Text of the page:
Stronger than ever
For the Patriot Air and Missile Defense System, the best is yet to come
The future has arrived.
Electronic components smaller than a grain of sand have replaced the vacuum tubes that used to power the Patriot™ Air and Missile Defense system. Vivid color touchscreens out of a video gamer’s dreams have replaced the monochrome monitors and toggle switches of the original system. What remains is the battle-proven Patriot architecture, a flexible design that continually embraces new technologies to stay ahead of evolving threats.
“Patriot engineers designed the system in a way that lets you change the weapon system’s capabilities and performance through software and hardware upgrades,” said Dave Blackstone, Raytheon’s chief engineer for domestic Patriot programs.
Blackstone was a junior systems engineer on Raytheon’s Patriot program in 1990, when Iraq invaded Kuwait.
Designed to defend against airplanes and cruise missiles, Patriot had already intercepted a short range ballistic missile, or SRBM, in a demonstration. But Iraq was threatening its foes with Theater Ballistic Missiles (TBMs) – which made SRBMs look like amateurs.
“What we essentially needed to do was shoot a bullet with a bullet,” said Tony LoPresti, who helped write the radar requirements and software on early systems and now serves as director of Patriot growth. “There were lots of skeptics who said it couldn’t be done, that the physics made it impossible.”
Yet in less than 150 days, Raytheon engineers developed and deployed software and hardware upgrades to enable Patriot to take out a TBM.
They were just in time.
On Jan. 17, 1991, Iraqi forces fired a SCUD TBM at Dhahran, Saudi Arabia -- a major logistics hub housing thousands of coalition troops.
Joe DeAntona was commanding a U.S. Patriot battery defending Dhahran. He wasn’t on guard, so he didn’t realize the attack was underway until a sister battery fired. “I just recall seeing [a Patriot interceptor from] Alpha Battery taking off and thinking, ‘Holy cow, what just happened?’” he said.
Patriot had intercepted its first TBM.
“We didn’t have long to celebrate,” DeAntona said. “The next day my battery shot our first missile and we went into a protracted TBM battle.”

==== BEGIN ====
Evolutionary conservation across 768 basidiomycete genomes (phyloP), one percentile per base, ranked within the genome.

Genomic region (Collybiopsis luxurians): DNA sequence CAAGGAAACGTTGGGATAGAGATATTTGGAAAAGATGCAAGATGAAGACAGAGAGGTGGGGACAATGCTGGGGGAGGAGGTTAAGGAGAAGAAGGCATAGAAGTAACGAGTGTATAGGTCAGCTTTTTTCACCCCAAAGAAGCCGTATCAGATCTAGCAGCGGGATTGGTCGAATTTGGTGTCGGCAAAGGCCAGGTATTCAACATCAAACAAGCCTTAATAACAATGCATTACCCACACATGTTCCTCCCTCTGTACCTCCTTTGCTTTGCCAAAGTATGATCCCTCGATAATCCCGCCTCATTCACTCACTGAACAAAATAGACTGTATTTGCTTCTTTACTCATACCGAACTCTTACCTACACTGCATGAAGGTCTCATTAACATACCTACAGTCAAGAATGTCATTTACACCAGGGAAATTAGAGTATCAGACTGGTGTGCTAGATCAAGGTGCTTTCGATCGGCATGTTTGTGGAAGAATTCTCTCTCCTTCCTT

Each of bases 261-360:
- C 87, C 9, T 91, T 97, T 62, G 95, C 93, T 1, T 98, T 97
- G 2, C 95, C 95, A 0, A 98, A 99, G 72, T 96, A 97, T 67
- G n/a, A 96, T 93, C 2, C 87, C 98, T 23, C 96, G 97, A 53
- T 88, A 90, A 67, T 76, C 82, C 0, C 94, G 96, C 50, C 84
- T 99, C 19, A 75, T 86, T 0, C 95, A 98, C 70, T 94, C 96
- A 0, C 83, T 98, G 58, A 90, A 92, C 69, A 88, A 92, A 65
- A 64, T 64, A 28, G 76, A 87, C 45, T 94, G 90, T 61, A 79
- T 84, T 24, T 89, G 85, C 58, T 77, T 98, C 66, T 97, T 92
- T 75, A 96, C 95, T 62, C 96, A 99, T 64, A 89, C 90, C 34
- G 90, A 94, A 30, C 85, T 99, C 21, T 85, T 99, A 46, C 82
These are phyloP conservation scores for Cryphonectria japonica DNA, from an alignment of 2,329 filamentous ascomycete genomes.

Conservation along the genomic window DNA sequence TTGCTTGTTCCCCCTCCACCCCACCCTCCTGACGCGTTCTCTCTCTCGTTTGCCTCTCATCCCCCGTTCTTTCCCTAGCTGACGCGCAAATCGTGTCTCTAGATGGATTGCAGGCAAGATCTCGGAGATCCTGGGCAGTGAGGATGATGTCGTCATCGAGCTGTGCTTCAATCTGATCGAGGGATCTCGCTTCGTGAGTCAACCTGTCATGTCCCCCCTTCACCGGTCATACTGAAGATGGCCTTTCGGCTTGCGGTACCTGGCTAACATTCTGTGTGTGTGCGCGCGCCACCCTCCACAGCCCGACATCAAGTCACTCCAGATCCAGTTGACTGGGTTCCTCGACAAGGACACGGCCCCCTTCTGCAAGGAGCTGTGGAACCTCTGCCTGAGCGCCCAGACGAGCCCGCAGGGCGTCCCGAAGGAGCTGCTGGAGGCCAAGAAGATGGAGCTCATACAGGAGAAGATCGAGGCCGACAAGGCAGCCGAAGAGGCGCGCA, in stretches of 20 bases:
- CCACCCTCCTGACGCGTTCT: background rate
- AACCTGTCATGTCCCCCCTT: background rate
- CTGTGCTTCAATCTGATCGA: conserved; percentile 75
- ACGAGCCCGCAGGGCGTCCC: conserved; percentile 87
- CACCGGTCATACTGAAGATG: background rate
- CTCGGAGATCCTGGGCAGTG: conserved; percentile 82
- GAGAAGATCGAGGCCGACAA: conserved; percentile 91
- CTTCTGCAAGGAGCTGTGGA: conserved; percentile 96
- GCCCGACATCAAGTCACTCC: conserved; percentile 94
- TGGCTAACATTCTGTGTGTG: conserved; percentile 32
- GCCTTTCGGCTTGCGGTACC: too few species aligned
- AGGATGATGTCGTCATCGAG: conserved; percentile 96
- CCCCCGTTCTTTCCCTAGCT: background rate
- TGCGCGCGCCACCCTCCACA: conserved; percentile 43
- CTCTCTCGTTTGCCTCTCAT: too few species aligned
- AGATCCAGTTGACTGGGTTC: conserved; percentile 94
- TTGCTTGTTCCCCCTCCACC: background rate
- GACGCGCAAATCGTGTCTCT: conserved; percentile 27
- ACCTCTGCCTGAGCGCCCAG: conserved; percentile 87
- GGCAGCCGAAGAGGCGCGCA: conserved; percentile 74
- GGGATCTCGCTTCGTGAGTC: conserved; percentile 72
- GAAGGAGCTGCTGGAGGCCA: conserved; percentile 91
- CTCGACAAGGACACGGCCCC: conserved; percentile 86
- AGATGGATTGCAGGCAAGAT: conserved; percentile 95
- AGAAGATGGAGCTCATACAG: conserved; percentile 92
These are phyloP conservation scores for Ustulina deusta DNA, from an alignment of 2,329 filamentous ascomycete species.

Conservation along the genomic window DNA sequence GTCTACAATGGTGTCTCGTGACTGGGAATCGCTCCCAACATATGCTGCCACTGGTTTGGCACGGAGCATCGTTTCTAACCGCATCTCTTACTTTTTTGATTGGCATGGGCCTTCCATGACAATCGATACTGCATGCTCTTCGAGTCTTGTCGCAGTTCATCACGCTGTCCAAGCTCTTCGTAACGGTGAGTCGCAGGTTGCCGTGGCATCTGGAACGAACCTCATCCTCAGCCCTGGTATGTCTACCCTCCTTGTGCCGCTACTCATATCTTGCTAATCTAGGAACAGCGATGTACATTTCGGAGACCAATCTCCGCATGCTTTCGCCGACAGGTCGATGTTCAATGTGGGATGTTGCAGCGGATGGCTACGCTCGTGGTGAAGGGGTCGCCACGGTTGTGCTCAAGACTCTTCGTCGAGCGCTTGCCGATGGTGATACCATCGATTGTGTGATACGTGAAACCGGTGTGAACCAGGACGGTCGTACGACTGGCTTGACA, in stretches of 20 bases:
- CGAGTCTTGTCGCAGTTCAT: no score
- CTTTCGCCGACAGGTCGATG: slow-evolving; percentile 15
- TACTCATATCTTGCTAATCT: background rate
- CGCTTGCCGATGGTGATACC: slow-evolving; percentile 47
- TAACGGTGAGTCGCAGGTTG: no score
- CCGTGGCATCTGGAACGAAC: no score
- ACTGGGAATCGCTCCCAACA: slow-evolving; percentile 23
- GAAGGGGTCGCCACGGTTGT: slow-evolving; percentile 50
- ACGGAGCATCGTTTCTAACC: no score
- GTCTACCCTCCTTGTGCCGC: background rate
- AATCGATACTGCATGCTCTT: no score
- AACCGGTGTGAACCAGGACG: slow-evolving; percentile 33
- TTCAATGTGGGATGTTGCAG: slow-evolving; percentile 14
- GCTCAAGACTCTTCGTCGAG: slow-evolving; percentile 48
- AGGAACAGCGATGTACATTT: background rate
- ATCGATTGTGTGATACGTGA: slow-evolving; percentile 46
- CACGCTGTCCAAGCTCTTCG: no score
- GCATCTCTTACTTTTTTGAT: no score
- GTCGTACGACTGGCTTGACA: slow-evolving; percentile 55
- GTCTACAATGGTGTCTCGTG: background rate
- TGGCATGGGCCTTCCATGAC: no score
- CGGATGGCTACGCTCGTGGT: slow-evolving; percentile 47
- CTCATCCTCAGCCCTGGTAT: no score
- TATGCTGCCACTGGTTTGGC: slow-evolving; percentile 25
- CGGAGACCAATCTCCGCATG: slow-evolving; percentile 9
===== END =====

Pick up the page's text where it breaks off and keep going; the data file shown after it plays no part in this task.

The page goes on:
This is now
Fast forward to today. Patriot has missiles that fly faster and farther, with eye-watering performance. The system runs on state-of-the-art processors, smaller and faster than its original designers could have imagined. Its continually updated software keeps ahead of threats. Its mobility was recently demonstrated during a 1,200-kilometer tactical road march in Europe. And Patriot has a track record of more than 700 flight tests and more than 190 combat engagements.
Yet the opposition is changing, too. “Our adversaries are very smart and have access to increasingly sophisticated technology,” said Jack Cartland, technology director for Raytheon Integrated Air and Missile Defense. “As they do their best to make their weapons more capable, we will stay two steps ahead."
An evolutionary leap
Think of Patriot’s legacy honeycomb radar as a single, powerful flashlight shining through many lenses. Replace that with hundreds of individual flashlights operating together, and you get an active electronically scanned radar array, or AESA.
Raytheon has combined AESA with a substance called gallium nitride, or GaN, to greatly amplify its power.
“Compared to what is used in radars today, AESA GaN radars weigh less, cost less, and use less energy than radars out there today,” said Norm Cantin, Raytheon’s director of Patriot AESA programs. “AESA GaN is what is going to give Patriot the ability to see and engage aircraft and cruise and ballistic missiles in 360 degrees.”
Raytheon engineers are building a full-scale, prototype GaN-based AESA Patriot radar.
“Fifteen years ago, we started betting big on Gallium Nitride, investing more than $150 million of Raytheon funding in the technology,” said Cantin. “We are starting to see that investment pay big dividends for our customers, and are incorporating GaN technology into other systems for the U.S. Navy and Air Force.”
The next step? It all comes down to the threat.
“Twenty years ago, who would have thought that non-state actors would fire ballistic missiles at cities?” asked Ralph Acaba, vice president of Raytheon’s Integrated Air and Missile Defense. “Patriot has proven it can defeat emerging threats, and Raytheon has a technology roadmap and a robust research and development pipeline to ensure it can defeat threats 30 or 40 years down the road.”